Skilling believed that Enron could profit from trading futures in gas contracts between suppliers and consumers - effectively betting against future movements in the price of gas-generated energy. Buyers and sellers use futures markets to get what they hope will be a better deal on commodity prices than they would do on the open market. Enron offered to do the same with gas, by buying and selling tomorrow's gas at a fixed price today. In the deregulated energy world, it appeared to make sense to many suppliers and industry consumers who took up the offer. The new Enron was emerging. In a few short years, Enron became a massive player in the U.S. energy market, at its height controlling a quarter of all gas business. Buoyed by the success, the company went on to create markets in myriad energy-related products.
Enron began to offer companies the chance to hedge against the risk of adverse price movements in a range of commodities including steel and coal. By the end of the decade, it had expanded its trading arm to include hedging against external factors such as weather risk. Enron was not the only company in the game, but through its Enron online trading arm, it was becoming the biggest on what was dubbed Energy Alley - 90% of its income came from trades.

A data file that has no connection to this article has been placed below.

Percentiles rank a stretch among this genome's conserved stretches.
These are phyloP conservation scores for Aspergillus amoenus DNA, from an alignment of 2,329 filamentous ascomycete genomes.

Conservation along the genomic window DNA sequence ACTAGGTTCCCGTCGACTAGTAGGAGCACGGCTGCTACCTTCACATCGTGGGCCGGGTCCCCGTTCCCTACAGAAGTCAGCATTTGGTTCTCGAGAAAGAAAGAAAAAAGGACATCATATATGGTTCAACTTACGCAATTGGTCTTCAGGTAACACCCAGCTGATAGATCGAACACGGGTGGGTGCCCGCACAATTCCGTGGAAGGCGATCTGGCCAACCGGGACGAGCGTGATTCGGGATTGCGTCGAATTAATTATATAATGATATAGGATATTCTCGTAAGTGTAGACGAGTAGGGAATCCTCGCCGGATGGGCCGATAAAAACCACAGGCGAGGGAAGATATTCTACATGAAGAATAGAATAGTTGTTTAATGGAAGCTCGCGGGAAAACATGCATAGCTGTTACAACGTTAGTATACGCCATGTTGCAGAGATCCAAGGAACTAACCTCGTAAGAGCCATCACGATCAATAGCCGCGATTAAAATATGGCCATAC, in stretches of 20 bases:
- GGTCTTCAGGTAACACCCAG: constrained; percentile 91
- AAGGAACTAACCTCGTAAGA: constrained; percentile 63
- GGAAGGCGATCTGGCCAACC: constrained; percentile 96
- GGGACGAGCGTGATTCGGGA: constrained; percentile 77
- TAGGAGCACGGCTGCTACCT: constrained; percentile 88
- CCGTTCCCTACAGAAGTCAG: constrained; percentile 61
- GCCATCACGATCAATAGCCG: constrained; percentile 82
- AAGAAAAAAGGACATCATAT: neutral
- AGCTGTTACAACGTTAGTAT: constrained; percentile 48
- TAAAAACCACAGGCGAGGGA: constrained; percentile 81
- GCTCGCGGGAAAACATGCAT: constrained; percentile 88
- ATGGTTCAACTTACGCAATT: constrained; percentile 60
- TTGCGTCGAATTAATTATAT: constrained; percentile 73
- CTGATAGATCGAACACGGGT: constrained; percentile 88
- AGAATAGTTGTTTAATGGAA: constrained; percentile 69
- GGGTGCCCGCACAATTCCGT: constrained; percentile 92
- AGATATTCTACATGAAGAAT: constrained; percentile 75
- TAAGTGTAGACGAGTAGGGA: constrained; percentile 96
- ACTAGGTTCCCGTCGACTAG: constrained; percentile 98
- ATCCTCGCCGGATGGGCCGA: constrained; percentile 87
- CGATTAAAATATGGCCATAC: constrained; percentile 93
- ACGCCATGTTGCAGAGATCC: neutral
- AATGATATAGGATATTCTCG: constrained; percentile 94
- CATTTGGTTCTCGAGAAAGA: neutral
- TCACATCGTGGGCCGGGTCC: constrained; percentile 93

Jeff Skilling wanted to rid Enron of its last physical assets, but the company was also expanding internationally, moving into water in the UK and power generation in India. One question that was already being asked before Enron crashed was this: how much influence did Enron have on Capitol Hill? Enron certainly wasn't the only company lobbying for energy deregulation, but deregulation helped Enron establish the trading markets that became its core business.
Directors built relationships with both Democrats and Republicans. Kenneth Lay himself had strong personal ties to two Republican presidents, George Bush Sr. And his son, George W. Bush. As Enron expanded, there was little scrutiny of how it was managing the expansion, and when it began to unravel, the questions began to pour in. Enron began the year 2000 with a plan to move into broadband internet networks and trade bandwidth capacity as the dot.com economy prospered. Enron's dynamic ideas, coupled with its stable old-economy energy background, appealed to investors and the share price soared.